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Sermon Notes & Slide
The Time of Your Visitation
Tony Chute, Interim Pastor
Overview: Luke highlights a number of responses to Jesus as He draws near and enters Jerusalem. Zacchaeus, who has spent much of his adult life taking advantage of the Jewish people, responds by repenting of his past sins and embracing Jesus as Lord. The parable of the ten minas supplements Zacchaeus’s “all in” response, but also tempers expectations by pointing to the delay between the crucifixion and the crowning of Jesus. It also warns those who are undecided or against Jesus that such negative responses will be dealt with rather harshly. Likewise, Jesus’s entry into Jerusalem is met with responses of praise by those who have thus far supported Jesus and disdain by those who believe Jesus has overstepped appropriate boundaries. Finally, Luke records Jesus’s response throughout this text—joy for those who receive Him; anguish for those who reject Him; and anger towards those who appropriate religion for their own purposes.
01. Rejection of Jesus can take many forms, including plotting against the people of God or participating in church life with little to no awareness of Christ as the ultimate aim of worship.
02. Repentance from sin and faith in Jesus are the initial and sufficient responses that make us acceptable to God; they are also ongoing and natural responses that identify us as children of God.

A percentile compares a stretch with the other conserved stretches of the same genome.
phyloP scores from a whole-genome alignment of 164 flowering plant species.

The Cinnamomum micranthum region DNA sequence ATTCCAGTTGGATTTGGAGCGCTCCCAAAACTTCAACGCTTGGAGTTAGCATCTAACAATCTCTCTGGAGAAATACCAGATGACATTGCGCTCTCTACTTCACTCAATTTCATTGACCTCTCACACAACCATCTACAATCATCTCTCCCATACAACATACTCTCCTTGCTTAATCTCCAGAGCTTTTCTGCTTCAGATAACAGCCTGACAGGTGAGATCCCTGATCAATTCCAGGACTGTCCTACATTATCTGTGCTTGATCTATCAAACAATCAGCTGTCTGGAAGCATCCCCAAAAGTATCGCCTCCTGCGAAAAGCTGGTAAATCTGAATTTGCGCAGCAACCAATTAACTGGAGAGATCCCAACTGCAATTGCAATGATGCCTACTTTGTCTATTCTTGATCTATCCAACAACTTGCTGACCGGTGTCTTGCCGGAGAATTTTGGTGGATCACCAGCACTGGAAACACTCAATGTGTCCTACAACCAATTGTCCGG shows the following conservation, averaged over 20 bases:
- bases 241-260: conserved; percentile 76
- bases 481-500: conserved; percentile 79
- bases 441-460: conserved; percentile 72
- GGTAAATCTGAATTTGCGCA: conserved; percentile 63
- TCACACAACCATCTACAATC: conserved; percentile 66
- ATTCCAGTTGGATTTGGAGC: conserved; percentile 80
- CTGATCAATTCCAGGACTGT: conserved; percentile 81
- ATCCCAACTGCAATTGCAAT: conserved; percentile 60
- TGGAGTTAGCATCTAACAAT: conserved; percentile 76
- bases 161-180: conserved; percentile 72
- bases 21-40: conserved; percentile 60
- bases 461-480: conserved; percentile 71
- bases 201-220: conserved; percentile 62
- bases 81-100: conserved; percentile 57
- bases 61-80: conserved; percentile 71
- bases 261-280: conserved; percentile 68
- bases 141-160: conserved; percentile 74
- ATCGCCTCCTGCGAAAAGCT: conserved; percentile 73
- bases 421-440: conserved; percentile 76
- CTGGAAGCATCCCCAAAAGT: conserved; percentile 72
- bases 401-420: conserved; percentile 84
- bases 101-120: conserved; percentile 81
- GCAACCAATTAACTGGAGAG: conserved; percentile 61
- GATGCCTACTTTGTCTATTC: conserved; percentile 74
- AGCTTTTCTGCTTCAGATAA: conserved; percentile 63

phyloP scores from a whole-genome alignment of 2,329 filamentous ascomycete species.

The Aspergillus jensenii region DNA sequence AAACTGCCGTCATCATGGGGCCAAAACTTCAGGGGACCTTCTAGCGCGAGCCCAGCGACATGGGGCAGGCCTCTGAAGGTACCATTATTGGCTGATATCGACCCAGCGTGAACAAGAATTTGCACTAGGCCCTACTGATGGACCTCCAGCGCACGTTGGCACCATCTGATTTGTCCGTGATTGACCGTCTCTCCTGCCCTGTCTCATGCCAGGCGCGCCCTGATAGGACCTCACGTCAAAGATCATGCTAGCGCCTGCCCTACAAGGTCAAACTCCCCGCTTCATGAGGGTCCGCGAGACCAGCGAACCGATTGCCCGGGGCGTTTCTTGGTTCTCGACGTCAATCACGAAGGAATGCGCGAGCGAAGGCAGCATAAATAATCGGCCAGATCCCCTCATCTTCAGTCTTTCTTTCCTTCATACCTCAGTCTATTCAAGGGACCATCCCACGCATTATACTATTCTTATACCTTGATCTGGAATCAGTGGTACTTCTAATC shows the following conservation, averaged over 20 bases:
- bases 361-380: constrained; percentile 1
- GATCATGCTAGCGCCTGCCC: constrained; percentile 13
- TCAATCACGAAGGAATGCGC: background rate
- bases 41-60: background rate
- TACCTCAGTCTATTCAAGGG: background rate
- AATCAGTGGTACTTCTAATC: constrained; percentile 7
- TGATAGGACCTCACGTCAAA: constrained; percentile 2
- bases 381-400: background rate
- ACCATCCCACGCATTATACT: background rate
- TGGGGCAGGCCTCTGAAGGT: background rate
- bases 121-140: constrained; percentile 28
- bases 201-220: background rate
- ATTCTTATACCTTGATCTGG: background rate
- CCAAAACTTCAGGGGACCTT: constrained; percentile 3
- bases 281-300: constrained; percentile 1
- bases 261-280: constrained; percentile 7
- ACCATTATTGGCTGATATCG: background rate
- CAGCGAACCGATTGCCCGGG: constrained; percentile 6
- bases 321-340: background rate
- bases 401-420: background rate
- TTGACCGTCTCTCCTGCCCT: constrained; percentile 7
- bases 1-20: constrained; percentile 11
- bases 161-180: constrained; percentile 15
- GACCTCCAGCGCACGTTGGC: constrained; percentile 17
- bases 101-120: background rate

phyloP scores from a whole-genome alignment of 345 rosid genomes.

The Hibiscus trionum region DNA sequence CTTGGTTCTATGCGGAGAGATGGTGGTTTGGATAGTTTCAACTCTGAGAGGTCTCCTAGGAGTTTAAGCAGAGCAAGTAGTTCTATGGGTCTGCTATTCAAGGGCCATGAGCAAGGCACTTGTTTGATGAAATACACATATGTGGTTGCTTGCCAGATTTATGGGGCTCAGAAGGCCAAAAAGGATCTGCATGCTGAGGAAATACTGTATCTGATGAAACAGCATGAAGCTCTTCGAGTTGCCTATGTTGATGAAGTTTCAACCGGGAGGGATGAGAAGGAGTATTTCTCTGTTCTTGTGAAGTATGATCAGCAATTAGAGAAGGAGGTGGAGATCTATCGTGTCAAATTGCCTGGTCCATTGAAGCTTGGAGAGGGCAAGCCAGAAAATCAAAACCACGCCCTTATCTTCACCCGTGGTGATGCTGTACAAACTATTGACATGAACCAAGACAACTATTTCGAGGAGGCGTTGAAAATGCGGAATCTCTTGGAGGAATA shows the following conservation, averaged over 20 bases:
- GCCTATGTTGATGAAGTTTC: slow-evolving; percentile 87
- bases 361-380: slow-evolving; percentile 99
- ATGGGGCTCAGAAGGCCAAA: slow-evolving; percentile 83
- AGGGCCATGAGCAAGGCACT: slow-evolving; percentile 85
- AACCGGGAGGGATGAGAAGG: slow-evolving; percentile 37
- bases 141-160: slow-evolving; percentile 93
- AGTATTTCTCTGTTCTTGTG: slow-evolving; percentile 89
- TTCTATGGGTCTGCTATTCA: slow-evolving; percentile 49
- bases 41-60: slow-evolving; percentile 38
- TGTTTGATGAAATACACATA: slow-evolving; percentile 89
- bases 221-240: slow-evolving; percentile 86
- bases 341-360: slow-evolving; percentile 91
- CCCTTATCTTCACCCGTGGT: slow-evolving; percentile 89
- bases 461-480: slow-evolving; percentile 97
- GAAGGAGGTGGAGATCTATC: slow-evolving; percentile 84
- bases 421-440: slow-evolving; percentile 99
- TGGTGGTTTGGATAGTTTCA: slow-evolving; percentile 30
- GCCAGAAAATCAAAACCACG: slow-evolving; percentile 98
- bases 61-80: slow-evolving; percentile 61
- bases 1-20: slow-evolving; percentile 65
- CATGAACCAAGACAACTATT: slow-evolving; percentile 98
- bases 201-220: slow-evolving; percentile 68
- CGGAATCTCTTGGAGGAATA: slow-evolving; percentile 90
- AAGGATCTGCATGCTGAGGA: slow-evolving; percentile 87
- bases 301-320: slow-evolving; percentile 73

03. Responding to Jesus requires Christians to engage non-believers using our home, workplace, and house of worship to inform and underscore his call to salvation.
Questions For Discussion & Discovery
1. Zacchaeus is often portrayed in innocent terms (“was a wee little man, and a wee little man was he”) yet, to the Jewish people, he was a scoundrel. What evidence in the text supports the claim that his was a most remarkable conversion? What do his conversion and Jesus’s comments in verses 9-10 suggest about the depths of God’s grace? Have you experienced this saving grace?
2. How does the parable of the ten minas encourage believers to serve the Lord daily and for the long term? In what ways might we understand this parable with regard to life in the home, church, workplace, and society? Where do you find yourself in this parable with regard to using what the Lord has given you to advance his kingdom on earth?
3. How does the detail of Jesus’s knowledge of the colt (verse 30) fit in with the larger picture of his knowledge of things to come (verses 43-44)? Is there any detail about our lives or world events that God does not know? How should this information encourage us to “engage in business” until He comes?
4. Why did Jesus weep concerning Jerusalem? What emotions do you experience as you reflect on how people fail to respond to the Lord? In the midst of an unbelieving world, do you find yourself “hanging on his words”? (verse 48)
For Further Reading: Donald Whitney, Ten Questions to Diagnose Your Spiritual Health (NavPress, 2001).